Using public transport

Using public transport can be really exciting for young children, especially for those who spend lots of time in cars, being ferried from place to place. There is always so much to see looking out of the windows on a bus or train and in encountering the different people who will be using public transport at the same time as your children. The sense of speed in a train can be exhilarating. It provides a different experience to the child’s senses to walking. 

There are all sorts of reading opportunities that using public transport offers, such as boards, timetables, and screens, which need consulting for both numbers and words. Depending on the type of bus stop near you, there could even be displays on them identifying wait times and destinations, all rich talking opportunities between you and the children. 

The length of the journey will depend on the stage of development the child is at, the distance of the planned destination and the time available. It would be really exciting for a child who is fascinated by trains to even go for just one stop and then go onto the other platform and come back.

Using public transport came up as a challenge for some settings, at the introductory sessions. It may therefore be sensible to think about the size of the group you want to take. Small groups are more easily accommodated on public transport. It adds to stress levels if too large a group is trying to get on at the same time. If you really want to take a larger group, think about spreading out over the platform, so you are not all trying to access the same door. Stagger the buses you want to use so that the bus driver and other users don’t feel put upon and have a meeting point at your destination.

It is sensible to avoid times which are busy like first thing after the rush hour. Your children are more likely to get window seats and will therefore have more to talk about and the driver will be less stressed and may even be in a position to talk with your children more. Finding out about what driving the bus entails will fascinate some children. Staff on trains may also be more likely to give your children time if you travel off-peak, not to mention how much more affordable it is!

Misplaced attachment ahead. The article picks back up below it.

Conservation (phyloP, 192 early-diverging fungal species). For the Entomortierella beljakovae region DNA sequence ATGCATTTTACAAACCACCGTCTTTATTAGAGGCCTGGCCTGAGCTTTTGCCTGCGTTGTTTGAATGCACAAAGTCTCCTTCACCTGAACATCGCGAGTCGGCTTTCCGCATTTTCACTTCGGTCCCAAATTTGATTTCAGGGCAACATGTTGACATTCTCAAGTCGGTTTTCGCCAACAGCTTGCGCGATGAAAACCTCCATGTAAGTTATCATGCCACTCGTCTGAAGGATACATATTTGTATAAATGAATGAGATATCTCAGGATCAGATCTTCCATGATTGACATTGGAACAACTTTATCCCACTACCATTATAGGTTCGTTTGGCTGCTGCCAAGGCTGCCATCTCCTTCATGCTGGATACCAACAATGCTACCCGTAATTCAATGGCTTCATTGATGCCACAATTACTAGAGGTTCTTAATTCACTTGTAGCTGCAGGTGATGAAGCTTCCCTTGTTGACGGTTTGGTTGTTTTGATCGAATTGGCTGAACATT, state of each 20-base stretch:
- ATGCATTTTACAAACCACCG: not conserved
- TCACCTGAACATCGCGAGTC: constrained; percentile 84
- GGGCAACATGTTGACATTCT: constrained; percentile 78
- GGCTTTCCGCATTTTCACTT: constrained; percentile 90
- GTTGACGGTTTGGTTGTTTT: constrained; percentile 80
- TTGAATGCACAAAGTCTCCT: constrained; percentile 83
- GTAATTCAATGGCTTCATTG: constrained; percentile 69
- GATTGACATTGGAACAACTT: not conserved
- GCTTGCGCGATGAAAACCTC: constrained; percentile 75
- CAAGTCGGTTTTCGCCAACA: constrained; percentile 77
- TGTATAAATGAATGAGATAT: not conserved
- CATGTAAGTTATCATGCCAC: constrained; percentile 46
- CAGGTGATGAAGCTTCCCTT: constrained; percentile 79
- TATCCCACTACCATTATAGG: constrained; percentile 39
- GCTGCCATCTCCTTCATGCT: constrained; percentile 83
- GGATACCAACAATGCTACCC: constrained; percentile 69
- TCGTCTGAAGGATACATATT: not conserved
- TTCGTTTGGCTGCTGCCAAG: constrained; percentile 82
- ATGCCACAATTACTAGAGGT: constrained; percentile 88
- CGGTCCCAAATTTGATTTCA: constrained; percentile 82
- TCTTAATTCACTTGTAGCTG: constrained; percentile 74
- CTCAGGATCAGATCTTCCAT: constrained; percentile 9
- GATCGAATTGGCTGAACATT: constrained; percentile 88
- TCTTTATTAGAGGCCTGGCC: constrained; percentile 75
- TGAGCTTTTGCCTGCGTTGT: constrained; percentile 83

Using public transport can help children to learn about the value and need for money, especially if they pay for the tickets. Young children rarely see money being used with so much shopping being done online or by card.

If you are planning to use trains regularly to go further afield, it may be sensible to build a relationship with the community rail link and the know their cancellation and delay policy. Archfield House in Bristol have done this and have been able to use taxis to get them back from the beach which were paid for by the train company. This has only had to happen once in seven years, but can alleviate a source of potential stress.

Another challenge that settings raised was the expense. It may be worth identifying who uses public transport to come to work and could their travel cards be used on the journey you want to make with the children. Another possibility is to think about all the fares you will need over the year and add them to your running costs and therefore will be included in the fees you set. This makes them much more manageable and avoids the need for asking for donations, but will only work if you have fee paying families. Your children’s EYPP funding can also be used to meet the costs of using public transport if the child is going.

It is also worth looking into the cheapest way to travel. Sometimes “breaking” the journey can make a difference – or there may be discounts depending on the route you take. It can also sometimes be cheaper to buy two singles rather than a return. Travel cards may also work out to be more cost effective if you are planning several journeys in a short space of time.

Further reading

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